New “Textalyzer” Device Could Help Combat Distracted Driving

Filed under: Criminal Law, News by Contributor @ June 1, 2016

Textalyzer

The advent of smartphones and their ever-increasing capabilities has brought with it extremely high levels of distracted driving, and consequently, a higher frequency of accidents. Texting, music, and even navigation applications cause drivers to look down at their phones for significant periods of time rather than keep their eyes on the road, and this distracted driving is the cause of numerous fatalities that could have been avoided if the driver had simply been paying attention to the road.

A recent study showed that about 98 percent of adult drivers surveyed agreed that distracted driving was unsafe, yet almost half of these people admitted to texting while driving. Carmakers are attempting to improve and come up with new accident avoidance technology, yet until driverless cars become common or distracted driving becomes a criminal offense, the number of accidents caused by distracted driving will likely only increase further.

One possible solution to the problem is the “Textalyzer,” which is a device that police could use to determine whether there is cause to proceed with a criminal case. The Textalyzer, which is still under development, would be used in a manner similar to a breathalyzer in determining the fault of a particular driver involved in an accident. Upon arriving at the scene of an accident, an officer could ask for the phones of the drivers involved and use the Textalyzer to tap into the operating systems to check for recent activity. New York lawmakers are currently considering a bill which would authorize the use of of this device. Under this proposed bill, drivers will be deemed to have given implied consent to the Textalyzer test in the case of an accident, and if the driver refuses, his driving privileges could be revoked. Proponents of the Textalyzer claim that it could provide more accurate data as to the role of phone usage in car accidents, while opponents raise concerns over invasion of privacy due to the seizure of phones without warrants.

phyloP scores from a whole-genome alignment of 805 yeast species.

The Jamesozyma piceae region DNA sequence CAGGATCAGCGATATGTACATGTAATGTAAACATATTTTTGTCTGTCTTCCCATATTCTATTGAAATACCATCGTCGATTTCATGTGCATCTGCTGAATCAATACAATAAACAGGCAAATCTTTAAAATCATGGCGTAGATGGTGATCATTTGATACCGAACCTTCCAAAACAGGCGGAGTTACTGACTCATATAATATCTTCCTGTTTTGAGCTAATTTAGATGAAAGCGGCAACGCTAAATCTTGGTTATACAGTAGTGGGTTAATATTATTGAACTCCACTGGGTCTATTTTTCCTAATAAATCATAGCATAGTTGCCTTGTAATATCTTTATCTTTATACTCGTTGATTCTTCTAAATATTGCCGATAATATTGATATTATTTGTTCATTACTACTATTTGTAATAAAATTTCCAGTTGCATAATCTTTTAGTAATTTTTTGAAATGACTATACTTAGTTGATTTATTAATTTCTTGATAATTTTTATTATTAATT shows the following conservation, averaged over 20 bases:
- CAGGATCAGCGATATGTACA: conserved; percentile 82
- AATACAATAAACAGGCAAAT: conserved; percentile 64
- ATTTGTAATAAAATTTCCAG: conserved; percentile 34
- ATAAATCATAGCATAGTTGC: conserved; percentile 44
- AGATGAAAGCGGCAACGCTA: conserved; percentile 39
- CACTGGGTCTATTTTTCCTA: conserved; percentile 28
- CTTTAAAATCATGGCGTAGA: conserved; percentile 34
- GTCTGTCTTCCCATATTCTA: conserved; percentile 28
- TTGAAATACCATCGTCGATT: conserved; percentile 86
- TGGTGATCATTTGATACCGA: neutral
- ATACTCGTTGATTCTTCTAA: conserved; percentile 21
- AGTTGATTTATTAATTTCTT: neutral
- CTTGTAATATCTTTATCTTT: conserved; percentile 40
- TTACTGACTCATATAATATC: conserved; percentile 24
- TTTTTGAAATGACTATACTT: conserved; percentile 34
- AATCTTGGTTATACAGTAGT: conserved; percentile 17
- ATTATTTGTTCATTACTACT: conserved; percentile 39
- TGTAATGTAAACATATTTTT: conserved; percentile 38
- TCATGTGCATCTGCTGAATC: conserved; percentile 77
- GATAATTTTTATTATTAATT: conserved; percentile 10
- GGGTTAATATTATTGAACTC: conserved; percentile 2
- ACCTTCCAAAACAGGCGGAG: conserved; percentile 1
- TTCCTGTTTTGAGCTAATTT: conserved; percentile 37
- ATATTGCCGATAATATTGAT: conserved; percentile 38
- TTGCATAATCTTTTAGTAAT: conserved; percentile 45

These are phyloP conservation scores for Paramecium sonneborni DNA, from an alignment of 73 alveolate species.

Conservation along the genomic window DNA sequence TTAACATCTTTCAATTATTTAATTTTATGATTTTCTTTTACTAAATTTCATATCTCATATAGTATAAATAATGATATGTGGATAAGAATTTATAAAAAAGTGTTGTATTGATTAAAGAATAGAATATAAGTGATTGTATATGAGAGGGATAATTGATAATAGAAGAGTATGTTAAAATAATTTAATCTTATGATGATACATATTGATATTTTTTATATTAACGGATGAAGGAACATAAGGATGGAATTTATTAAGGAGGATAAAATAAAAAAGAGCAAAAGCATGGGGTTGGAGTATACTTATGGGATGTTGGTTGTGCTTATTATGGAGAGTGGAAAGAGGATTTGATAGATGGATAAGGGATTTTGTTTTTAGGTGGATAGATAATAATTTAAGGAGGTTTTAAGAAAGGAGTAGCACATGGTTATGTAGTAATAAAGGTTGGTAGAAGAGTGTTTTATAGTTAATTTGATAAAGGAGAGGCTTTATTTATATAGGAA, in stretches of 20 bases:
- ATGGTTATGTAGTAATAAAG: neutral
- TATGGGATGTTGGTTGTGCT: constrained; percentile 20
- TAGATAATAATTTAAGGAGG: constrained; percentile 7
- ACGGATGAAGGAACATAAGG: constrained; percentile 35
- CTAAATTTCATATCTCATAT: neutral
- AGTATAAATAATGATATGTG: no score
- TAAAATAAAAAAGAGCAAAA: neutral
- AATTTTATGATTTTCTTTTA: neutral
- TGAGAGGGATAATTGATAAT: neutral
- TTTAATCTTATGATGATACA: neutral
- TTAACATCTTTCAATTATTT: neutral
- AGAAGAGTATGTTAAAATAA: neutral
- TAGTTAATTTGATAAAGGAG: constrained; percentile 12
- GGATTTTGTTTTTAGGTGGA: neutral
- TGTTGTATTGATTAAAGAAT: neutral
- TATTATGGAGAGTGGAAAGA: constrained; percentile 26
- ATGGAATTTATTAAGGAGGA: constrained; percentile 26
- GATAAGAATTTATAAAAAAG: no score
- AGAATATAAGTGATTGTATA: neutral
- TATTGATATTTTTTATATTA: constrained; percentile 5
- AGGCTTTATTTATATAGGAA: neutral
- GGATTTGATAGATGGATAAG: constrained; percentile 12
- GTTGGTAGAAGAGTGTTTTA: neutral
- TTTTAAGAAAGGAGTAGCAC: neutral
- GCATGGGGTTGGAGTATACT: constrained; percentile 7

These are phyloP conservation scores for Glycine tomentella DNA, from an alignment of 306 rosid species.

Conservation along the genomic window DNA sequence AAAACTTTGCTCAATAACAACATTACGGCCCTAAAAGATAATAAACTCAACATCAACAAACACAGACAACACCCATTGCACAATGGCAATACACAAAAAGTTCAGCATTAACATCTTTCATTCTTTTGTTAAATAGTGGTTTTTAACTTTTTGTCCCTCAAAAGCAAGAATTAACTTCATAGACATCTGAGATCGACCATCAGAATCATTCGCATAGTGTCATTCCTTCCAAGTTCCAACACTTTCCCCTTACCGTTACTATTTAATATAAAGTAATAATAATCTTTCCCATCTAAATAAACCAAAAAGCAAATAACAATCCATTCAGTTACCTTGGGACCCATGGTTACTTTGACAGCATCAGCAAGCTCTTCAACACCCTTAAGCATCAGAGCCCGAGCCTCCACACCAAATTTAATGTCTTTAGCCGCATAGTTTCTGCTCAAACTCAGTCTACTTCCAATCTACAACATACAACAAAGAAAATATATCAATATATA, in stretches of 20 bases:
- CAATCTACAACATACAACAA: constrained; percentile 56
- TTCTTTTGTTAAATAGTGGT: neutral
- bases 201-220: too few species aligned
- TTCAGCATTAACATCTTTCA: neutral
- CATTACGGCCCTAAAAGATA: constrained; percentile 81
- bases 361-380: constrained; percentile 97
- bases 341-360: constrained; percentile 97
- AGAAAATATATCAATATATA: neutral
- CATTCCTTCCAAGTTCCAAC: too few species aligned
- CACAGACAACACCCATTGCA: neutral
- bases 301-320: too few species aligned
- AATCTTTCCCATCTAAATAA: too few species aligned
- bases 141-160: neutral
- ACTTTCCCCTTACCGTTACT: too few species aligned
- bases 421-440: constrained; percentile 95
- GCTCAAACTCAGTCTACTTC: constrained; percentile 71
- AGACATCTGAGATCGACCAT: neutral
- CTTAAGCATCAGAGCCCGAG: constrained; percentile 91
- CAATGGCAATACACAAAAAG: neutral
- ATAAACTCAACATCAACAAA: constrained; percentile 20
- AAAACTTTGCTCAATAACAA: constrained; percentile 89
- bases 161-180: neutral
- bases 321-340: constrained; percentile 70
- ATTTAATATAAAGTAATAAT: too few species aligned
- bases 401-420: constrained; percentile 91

Do you think lawmakers should allow the use of the Textalyzer? Let us know in the comment section below.

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